CHVRCHES' arrangements are a little more vivid, Lauren Mayberry's singing is more confident and emotive than ever before.
Adrien Begrand: First of all, the shimmering new single is exactly what anyone could have hoped for from the trio: very much in keeping with their simple yet subtly unique electropop sound, but with tiny hints of progression. The arrangements are a little more vivid, Lauren Mayberry's singing is more confident and emotive than ever before. As for the video, conceptually it's nothing particularly exciting, with Mayberry presented like she's at a lavish shoot for Vanity Fair. But she is absolutely gorgeous throughout -- though lying down in a shallow puddle of water couldn't have been comfortable -- so as far as I'm concerned, mission accomplished. Fans of the band will adore the clip. [9/10]
Colin McGuire: Chvrches are in a weird spot. They aren’t the Shiny New Thing at the cool kids table that they were a handful of years ago, but they also aren’t competing with Taylor Swift for the No. 1 slot on Billboard’s Hot 100. They are, in essence, in pop purgatory. “Leave a Trace” confirms as much. It’s got that intriguing moody texture the trio perfected with 2013’s The Bones of What You Believe, which, sadly, means Top 40 radio might be reluctant to touch it with any sense of regularity. On the other side of things, the track also has that, “you’ve done this before” feel that ultimately makes critics and fans alike question the band’s desire to evolve. Singer Lauren Mayberry is as sharp-tongued as ever when she closes out the chorus with lines like, “Take care to bury all that you can/Take care to leave a trace of a man.” Sure, it cuts, but it doesn’t sting nearly as much as the serial killer stare behind the “And when it all fucks up” refrain from the band’s most notable breakthrough, “The Mother We Share”. Chvrches are at their best when they’re aggressive, but because they decide to go for more atmosphere than feeling here, one has to wonder if Every Open Eye will suffer from that dreaded sophomore slump tag. Or worse, maybe it’s time to question if this Scottish trio will be confined by the boring boundaries of pop purgatory from here on out. [6/10]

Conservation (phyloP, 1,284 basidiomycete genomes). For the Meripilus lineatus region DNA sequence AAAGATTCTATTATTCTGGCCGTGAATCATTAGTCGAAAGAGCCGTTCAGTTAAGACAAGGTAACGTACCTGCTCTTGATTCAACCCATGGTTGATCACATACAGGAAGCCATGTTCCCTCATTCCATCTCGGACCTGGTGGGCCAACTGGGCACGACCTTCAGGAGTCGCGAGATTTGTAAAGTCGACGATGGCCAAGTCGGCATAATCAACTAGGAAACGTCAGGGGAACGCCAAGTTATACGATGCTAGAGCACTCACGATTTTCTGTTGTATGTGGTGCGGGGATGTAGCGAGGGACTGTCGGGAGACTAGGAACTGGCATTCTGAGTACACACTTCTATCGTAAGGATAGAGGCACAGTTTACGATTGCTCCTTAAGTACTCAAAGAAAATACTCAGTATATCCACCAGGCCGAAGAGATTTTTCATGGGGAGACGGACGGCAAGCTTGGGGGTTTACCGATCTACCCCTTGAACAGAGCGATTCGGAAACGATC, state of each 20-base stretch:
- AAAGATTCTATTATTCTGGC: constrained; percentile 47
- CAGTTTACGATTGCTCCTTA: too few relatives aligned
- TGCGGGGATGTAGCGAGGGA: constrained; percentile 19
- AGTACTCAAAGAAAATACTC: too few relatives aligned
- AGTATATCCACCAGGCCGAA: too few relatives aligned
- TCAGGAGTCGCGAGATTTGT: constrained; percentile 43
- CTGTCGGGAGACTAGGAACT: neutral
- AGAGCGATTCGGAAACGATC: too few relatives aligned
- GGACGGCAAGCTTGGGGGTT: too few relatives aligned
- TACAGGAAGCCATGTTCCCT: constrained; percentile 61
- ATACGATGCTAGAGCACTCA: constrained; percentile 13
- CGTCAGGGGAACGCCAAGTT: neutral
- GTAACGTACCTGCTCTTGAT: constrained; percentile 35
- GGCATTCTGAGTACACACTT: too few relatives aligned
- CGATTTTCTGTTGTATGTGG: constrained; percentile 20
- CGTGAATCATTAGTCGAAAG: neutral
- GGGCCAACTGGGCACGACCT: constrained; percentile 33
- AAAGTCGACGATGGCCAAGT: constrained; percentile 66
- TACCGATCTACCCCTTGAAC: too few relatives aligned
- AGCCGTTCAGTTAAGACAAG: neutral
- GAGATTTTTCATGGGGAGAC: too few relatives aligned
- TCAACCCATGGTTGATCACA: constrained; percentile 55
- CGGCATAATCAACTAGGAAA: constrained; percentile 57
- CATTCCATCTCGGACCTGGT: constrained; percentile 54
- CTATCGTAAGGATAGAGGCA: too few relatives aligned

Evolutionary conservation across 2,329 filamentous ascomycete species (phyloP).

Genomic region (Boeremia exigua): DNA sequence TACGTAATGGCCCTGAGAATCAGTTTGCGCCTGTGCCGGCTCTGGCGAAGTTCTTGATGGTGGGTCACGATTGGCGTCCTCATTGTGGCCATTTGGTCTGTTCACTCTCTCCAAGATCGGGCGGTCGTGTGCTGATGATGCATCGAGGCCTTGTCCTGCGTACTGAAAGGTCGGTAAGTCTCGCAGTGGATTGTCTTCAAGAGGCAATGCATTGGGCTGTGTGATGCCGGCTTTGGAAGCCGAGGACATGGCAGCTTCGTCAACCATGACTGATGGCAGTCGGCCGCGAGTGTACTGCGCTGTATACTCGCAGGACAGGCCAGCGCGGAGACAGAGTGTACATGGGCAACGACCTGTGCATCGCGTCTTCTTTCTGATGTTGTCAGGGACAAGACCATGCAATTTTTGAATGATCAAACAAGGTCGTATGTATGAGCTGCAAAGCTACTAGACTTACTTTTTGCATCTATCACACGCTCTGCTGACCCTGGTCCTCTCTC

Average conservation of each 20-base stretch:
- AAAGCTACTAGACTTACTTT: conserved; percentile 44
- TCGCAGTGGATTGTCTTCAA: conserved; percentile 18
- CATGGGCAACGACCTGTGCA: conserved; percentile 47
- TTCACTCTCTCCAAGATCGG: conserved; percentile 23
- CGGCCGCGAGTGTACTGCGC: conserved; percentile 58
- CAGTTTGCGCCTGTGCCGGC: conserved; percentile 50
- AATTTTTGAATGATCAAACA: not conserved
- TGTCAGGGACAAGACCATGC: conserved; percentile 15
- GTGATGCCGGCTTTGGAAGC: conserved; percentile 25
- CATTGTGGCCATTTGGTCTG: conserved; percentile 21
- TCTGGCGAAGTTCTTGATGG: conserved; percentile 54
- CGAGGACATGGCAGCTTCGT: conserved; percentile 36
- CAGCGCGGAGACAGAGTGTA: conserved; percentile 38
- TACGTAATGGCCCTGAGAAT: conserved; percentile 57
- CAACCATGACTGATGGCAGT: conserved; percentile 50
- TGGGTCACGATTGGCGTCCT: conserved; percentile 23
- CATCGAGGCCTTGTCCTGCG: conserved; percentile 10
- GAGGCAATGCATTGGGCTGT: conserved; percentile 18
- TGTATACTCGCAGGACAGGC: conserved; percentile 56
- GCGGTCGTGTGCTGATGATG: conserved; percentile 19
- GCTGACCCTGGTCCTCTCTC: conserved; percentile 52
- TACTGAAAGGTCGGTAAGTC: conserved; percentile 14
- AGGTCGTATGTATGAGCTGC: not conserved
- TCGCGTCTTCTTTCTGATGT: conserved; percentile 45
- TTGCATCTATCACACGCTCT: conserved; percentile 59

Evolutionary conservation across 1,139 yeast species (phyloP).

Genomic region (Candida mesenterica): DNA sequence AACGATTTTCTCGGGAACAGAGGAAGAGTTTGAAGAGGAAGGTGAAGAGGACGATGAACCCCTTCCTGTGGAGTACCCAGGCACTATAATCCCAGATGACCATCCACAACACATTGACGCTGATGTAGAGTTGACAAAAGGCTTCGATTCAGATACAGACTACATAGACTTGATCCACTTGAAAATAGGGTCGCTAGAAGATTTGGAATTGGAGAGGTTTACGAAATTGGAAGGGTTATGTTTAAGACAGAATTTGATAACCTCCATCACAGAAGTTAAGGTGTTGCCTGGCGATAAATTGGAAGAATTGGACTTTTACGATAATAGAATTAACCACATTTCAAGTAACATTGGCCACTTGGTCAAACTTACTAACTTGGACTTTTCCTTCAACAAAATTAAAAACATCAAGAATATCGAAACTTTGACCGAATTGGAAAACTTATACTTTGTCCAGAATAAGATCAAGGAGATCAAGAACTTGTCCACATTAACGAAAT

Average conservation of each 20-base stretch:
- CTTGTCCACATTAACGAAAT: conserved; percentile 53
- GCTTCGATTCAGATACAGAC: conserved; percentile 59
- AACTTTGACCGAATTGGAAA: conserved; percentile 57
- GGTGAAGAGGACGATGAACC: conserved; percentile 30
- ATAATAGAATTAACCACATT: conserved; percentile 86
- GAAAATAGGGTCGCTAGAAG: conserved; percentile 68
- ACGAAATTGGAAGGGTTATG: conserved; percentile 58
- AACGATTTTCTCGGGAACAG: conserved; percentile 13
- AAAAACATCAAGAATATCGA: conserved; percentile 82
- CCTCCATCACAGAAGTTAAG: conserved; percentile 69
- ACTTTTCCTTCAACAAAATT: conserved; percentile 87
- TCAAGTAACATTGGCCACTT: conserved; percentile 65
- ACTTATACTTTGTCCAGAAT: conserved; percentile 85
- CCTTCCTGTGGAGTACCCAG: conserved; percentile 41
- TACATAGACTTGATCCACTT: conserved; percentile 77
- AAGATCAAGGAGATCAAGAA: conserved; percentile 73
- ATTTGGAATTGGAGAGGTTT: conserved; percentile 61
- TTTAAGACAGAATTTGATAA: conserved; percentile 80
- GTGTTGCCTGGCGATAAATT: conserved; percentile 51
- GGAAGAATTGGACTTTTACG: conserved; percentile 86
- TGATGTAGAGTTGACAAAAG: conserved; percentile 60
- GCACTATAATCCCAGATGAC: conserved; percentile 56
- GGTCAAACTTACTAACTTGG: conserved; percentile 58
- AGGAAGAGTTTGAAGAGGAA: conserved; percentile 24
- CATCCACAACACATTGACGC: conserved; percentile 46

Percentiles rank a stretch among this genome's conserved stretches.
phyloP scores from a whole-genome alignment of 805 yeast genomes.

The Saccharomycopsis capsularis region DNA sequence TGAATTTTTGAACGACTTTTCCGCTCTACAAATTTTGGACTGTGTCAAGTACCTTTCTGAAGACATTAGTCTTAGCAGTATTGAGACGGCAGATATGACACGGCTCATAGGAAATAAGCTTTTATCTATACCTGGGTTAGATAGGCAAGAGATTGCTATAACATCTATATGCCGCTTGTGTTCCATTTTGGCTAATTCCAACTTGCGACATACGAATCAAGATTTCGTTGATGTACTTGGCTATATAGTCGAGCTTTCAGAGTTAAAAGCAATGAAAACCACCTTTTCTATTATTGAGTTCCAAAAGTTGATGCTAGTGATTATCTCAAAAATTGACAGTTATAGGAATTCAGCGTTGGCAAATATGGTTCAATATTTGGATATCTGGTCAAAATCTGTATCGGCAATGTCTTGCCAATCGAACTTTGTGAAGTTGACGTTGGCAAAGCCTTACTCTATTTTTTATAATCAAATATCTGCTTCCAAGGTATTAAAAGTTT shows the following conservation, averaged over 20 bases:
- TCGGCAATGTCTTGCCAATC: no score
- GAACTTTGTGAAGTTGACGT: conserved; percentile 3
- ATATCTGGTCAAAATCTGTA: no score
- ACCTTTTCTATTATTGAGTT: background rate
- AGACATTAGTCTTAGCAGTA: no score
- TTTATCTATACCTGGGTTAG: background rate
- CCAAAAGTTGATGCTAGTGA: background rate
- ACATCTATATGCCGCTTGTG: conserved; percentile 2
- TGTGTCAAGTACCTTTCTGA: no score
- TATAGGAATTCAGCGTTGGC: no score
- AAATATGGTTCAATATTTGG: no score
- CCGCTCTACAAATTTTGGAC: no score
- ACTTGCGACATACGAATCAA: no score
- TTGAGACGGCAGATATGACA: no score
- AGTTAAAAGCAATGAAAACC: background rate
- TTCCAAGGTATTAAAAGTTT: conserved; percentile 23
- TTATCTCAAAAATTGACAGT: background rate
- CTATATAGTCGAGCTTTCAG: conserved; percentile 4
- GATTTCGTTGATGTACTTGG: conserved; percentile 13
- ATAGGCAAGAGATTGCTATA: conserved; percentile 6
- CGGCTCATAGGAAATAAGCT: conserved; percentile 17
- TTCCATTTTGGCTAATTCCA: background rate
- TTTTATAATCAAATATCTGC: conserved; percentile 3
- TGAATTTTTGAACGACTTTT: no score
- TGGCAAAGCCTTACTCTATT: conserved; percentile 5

Paul Duffus: There needs to be a new name for this genre and its endless slew of interchangeable electronic '''pop''' acts (three scare quotes denoting utter bafflement and anger), which seem to be so numerous that if they organised themselves, for sheer bodies they would give the People's Liberation Army a run for its money, although it is debatable how effective a fighting force composed entirely of men with beards and ironic wooly sweaters and women in vintage leg-warmers and knowing asymmetrical haircuts would be. "Synthpop" isn't really cutting it anymore. "Electro-guff" maybe, denoting both the means of torture and the hot air which constitutes most of the content? "Debbie Gibson's Revenge" maybe, denoting the horribly retro nature of the beast and the fact that most people who lived through the '80s thought that when that age's trend for flimsy, trite, clumsily processed chart-pop passed, it would disappear never to return again, and that we could just write it off as one of history's bad ideas, like asbestos or Agent Orange. "Anonymo-pap" maybe, although that's just insulting. "Leave a Trace" sounds like the 'poorly received' — aka career killing — follow-up single by the third placed runner-up songbird on season twenty-two of The X Factor. It is conventional. It is empty of anything even slightly subversive or nagging. It doesn't even have great hooks, the baseline requirement for entry into Debbie G's World of Pop & Dubious Nostalgia, a safe place where Alphaville and Electric Youth can walk hand in hand as Vince Clarke looks on nodding sagely, and no-one judges. There is much under the sun better than this. [3/10]